GlaxoSmithKline's (NYSE: GSK) inhaled drug candidate Relovair is showing positive results in two crucial studies evaluating the compound as a treatment for chronic obstructive pulmonary disease, or COPD.

The results boost the compound's prospects as a successor to GSK's blockbuster asthma and COPD drug Advair, whose patents have expired. London-based GSK, which maintains its U.S. headquarters in Research Triangle Park, North Carolina, and drug partner Theravance (Nasdaq: THRX) on Thursday released the results of two efficacy and safety phase 3 studies of Relovair that evaluated the compound in patients with COPD. GSK said both studies, which evaluated the compound in 6,000 patients, showed that Relovair demonstrated statistically significant improvement in patients compared to a placebo.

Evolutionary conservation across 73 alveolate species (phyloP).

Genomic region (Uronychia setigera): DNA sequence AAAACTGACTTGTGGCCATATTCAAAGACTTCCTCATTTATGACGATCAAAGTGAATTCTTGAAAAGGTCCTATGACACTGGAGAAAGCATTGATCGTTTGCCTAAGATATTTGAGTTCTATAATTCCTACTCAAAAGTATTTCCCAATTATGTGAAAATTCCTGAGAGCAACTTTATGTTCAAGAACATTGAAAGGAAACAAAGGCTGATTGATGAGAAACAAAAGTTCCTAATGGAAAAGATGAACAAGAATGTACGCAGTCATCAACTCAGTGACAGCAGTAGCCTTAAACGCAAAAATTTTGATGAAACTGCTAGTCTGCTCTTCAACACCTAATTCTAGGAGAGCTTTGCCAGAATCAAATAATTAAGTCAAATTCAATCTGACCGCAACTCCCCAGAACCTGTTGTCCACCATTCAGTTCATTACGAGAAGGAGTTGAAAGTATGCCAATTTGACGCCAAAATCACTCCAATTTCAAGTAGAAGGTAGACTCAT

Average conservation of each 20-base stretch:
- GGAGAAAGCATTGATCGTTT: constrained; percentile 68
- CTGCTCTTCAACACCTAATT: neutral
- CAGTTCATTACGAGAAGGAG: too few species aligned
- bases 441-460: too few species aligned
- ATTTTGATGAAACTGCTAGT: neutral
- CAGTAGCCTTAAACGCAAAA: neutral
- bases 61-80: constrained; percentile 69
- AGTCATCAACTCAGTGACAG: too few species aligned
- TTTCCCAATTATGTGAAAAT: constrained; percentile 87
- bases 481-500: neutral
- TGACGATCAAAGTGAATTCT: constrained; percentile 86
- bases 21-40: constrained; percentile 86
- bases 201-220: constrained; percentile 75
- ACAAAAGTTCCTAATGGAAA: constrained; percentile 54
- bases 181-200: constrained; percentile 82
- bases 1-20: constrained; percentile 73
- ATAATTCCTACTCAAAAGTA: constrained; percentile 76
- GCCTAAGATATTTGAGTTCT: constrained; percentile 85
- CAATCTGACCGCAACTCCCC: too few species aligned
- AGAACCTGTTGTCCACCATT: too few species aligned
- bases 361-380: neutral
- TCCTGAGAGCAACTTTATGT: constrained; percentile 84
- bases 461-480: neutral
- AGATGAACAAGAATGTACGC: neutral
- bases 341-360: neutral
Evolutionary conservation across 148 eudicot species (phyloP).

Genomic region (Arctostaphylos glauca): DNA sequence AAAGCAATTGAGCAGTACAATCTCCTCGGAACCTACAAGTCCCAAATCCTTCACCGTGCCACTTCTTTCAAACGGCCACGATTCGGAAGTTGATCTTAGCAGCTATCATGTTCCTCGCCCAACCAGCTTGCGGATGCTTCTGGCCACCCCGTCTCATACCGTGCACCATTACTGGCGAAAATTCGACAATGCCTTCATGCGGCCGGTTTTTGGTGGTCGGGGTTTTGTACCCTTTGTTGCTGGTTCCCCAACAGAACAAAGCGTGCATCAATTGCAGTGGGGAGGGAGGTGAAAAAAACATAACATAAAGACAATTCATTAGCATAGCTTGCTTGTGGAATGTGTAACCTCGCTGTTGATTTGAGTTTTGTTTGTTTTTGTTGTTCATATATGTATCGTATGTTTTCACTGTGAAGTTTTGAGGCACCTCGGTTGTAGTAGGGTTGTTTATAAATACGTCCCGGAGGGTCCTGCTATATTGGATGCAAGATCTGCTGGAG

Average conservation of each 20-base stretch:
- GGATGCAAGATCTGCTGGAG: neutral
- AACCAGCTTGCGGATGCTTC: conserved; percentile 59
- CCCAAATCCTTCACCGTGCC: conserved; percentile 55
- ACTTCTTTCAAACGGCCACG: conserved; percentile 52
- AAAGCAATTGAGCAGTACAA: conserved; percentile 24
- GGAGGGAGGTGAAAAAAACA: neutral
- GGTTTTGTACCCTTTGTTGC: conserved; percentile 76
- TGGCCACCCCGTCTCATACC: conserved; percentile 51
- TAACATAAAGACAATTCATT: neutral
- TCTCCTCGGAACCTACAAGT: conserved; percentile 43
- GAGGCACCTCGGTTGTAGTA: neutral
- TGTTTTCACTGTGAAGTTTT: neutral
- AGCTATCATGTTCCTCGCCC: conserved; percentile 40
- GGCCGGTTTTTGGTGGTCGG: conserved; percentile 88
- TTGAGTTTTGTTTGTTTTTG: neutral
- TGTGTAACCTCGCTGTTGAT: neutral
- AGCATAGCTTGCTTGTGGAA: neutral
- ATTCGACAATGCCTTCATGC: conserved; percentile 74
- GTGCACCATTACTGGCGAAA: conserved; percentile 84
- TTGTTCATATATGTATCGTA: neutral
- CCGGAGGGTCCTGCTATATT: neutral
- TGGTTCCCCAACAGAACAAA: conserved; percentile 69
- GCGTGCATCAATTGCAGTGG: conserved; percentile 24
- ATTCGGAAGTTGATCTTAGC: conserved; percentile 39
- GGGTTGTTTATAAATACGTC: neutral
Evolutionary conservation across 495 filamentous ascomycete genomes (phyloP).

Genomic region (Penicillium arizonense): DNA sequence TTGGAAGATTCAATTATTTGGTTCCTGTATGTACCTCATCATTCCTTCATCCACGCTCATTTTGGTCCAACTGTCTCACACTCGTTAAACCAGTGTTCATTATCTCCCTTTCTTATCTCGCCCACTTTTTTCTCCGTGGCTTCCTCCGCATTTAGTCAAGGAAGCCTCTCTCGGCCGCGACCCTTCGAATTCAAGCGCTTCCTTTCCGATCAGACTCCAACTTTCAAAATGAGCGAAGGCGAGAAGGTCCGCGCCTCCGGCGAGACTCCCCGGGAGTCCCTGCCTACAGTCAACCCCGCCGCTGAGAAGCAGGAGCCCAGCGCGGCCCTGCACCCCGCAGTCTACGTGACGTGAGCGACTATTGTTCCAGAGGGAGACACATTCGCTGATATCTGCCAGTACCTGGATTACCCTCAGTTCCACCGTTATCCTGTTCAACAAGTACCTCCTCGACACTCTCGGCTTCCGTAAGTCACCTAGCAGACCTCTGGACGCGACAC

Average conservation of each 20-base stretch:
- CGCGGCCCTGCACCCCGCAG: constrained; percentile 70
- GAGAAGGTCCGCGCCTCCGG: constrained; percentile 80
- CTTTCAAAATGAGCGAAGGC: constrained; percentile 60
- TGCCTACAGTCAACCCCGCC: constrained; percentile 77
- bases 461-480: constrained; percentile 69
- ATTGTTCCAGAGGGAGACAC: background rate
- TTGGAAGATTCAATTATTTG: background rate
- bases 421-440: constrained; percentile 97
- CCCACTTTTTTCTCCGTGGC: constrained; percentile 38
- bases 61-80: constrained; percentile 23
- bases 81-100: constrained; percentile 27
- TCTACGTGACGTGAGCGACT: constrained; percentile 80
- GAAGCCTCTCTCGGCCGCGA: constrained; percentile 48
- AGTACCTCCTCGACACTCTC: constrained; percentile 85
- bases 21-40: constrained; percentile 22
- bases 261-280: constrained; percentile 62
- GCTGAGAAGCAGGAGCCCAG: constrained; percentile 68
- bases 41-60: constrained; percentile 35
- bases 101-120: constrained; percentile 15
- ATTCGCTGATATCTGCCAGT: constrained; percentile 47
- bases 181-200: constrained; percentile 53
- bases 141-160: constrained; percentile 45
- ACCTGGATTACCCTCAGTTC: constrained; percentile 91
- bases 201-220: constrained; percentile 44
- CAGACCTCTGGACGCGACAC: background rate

The two six-month studies will be combined with a separate 12-month study and included in the company's regulatory submissions. The company said that full results of all studies will be presented at future scientific meetings.

Relovair, which has been developed as a once-per-day inhaled drug, is also being studied as an asthma treatment. The drug candidate is a combination treatment that pairs Advair's main ingredient fluticasone with another compound, vilanterol. Advair, which generated about $8.4 billion in 2010 sales, is GSK's top-selling product.

GSK entered a strategic alliance with San Francisco, California-based Theravance in 2004 that gave GSK exclusive access to the biopharmaceutical company's drug discovery programs prior to Sept. 1, 2007. The alliance includes Theravance's drug program for COPD. Under the agreement, GSK is responsible for funding all development, manufacturing, and commercialization of the compounds.

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